- The actions of Governor Martinez’s Game Commission to thwart the recovery of Mexican gray wolves are childish and violate the public trust.
- In recent polls, the great majority of New Mexicans support lobo recovery.
- Folks should show up at the Commission meeting on the 29th and be heard — the wolves can’t speak so we must speak for them.
- At last official count, only 110 Mexican gray wolves were found in the wild, making them one of the most endangered wolves in the world. Actions such as NM Game Commission’s unwarranted denial of release permits will only further complicate efforts to recover these rare wolves.
- The New Mexico Game Commission, under Governor Martinez, has clearly become a tool of a small anti-wolf minority and its actions are out of touch with the majority of New Mexico voters who support wolf recovery and understand the important role top carnivores play in our ecosystems.
- Wolves are a benefit to the West and are essential to restoring the balance of nature. Actions to interfere with the Mexican gray wolf’s survival and recovery cheat us all of the opportunity to have wolves returned to their critical natural role.
- Mexican gray wolves are unique native animals. They are the rarest, most genetically distinct subspecies of gray wolf in North America. State and federal agencies should do all in their power to move these special wolves away from extinction towards recovery. Instead, Martinez’s Game Commission has chosen play politics with the wolves’ future.
- Wolves generate economic benefits – a University of Montana study found that visitors who come to see wolves in Yellowstone contribute roughly $35.5 million annually to the regional economy. New Mexico stands to benefit from wolf-related tourism, but only if the Mexican wolf reintroduction is allowed to succeed.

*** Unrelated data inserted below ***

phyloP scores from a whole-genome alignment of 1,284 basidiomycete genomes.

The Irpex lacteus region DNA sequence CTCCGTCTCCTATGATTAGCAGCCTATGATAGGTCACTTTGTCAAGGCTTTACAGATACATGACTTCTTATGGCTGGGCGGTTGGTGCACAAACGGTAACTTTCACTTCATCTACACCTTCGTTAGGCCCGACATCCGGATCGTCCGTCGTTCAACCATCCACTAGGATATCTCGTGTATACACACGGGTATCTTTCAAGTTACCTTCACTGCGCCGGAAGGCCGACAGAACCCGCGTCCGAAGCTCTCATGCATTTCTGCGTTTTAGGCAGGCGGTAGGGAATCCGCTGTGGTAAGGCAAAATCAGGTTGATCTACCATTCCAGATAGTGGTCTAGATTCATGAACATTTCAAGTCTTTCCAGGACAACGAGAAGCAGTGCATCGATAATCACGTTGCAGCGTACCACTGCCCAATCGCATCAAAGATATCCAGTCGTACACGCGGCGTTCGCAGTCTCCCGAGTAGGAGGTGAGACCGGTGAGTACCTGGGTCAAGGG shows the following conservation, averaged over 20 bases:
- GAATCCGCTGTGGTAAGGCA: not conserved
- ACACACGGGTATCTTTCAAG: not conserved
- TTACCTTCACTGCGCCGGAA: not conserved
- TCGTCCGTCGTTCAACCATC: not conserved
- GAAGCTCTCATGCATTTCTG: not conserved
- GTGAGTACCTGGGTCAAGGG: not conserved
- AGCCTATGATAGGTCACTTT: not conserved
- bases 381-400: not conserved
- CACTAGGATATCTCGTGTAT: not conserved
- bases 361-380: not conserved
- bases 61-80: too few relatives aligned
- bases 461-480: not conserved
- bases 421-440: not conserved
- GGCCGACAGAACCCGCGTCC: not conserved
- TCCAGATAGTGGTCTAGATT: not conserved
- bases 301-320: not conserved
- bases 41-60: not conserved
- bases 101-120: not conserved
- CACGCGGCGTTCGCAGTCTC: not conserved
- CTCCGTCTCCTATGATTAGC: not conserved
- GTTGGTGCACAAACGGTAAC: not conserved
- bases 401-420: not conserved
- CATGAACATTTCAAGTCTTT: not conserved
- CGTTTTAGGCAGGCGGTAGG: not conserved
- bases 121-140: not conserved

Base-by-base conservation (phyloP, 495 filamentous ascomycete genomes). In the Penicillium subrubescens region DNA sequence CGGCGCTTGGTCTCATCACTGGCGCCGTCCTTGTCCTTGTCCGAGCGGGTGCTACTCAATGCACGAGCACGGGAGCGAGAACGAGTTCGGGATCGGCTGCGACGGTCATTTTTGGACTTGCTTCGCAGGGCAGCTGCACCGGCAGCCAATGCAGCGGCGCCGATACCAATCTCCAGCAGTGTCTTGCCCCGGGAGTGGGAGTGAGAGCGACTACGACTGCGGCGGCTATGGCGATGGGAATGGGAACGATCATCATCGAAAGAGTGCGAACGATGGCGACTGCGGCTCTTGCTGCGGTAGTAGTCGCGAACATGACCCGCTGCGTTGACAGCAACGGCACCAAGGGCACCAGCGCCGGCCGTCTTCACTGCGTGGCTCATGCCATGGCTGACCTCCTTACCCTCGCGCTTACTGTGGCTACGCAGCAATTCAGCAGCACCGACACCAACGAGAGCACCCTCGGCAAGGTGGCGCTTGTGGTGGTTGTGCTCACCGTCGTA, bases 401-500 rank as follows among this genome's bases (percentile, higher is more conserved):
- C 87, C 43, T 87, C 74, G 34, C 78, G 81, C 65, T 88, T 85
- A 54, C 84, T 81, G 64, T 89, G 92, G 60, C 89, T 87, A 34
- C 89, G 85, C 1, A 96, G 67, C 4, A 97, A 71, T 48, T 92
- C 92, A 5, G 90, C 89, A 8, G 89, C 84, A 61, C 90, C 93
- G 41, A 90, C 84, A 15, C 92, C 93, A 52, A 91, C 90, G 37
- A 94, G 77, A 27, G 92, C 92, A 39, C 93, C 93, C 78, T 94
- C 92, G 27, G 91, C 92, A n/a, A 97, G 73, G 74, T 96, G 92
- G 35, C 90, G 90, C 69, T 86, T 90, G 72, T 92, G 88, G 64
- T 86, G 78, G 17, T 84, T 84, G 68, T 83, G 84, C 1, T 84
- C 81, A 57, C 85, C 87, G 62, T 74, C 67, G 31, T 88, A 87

- The state is putting up roadblocks that could doom our lobos, but the feds are also dragging their feet on recovery.
- Cross-fostering is a long shot that requires all sorts of factors to align perfectly. Cross-fostering alone cannot come close to saving the wolves — more adult wolves must be released from captivity.
- Thank the paper for this excellent article and make sure to reference the article in your LTE.
- Submit your letter as soon as possible. The chance of your letter being published declines after a day or two since the article was published.
- Do not repeat any negative messages, such as “so and so said that wolves kill too many cows, but”¦” Remember that those reading your letter will not be looking at the article it responds to, so this is an opportunity to get out positive messages about wolf recovery rather than to argue with the original article.
- Keep your letter brief, no more than 200 words. Letters will be edited for space and clarity.
- Include something about who you are and why you care: E.g. “I am a mother, outdoors person, teacher, business owner, scientific, religious, etc.” Don’t be afraid to be personal and creative.
- Provide your name, address, phone number and address. The paper won’t publish these, but they want to know you are who you say you are.
at the Commission Meeting in Albuquerque.
Albuquerque, New Mexico
1000 Woodward Place NE
The rally will begin at 8:00 a.m.
The meeting will be held from 9:00 a.m. — 5:00 p.m.
Members of the public will not be allowed to speak during the Mexican wolf discussion (agenda item 7), but we will be present to visibly show our support for wolves during the meeting.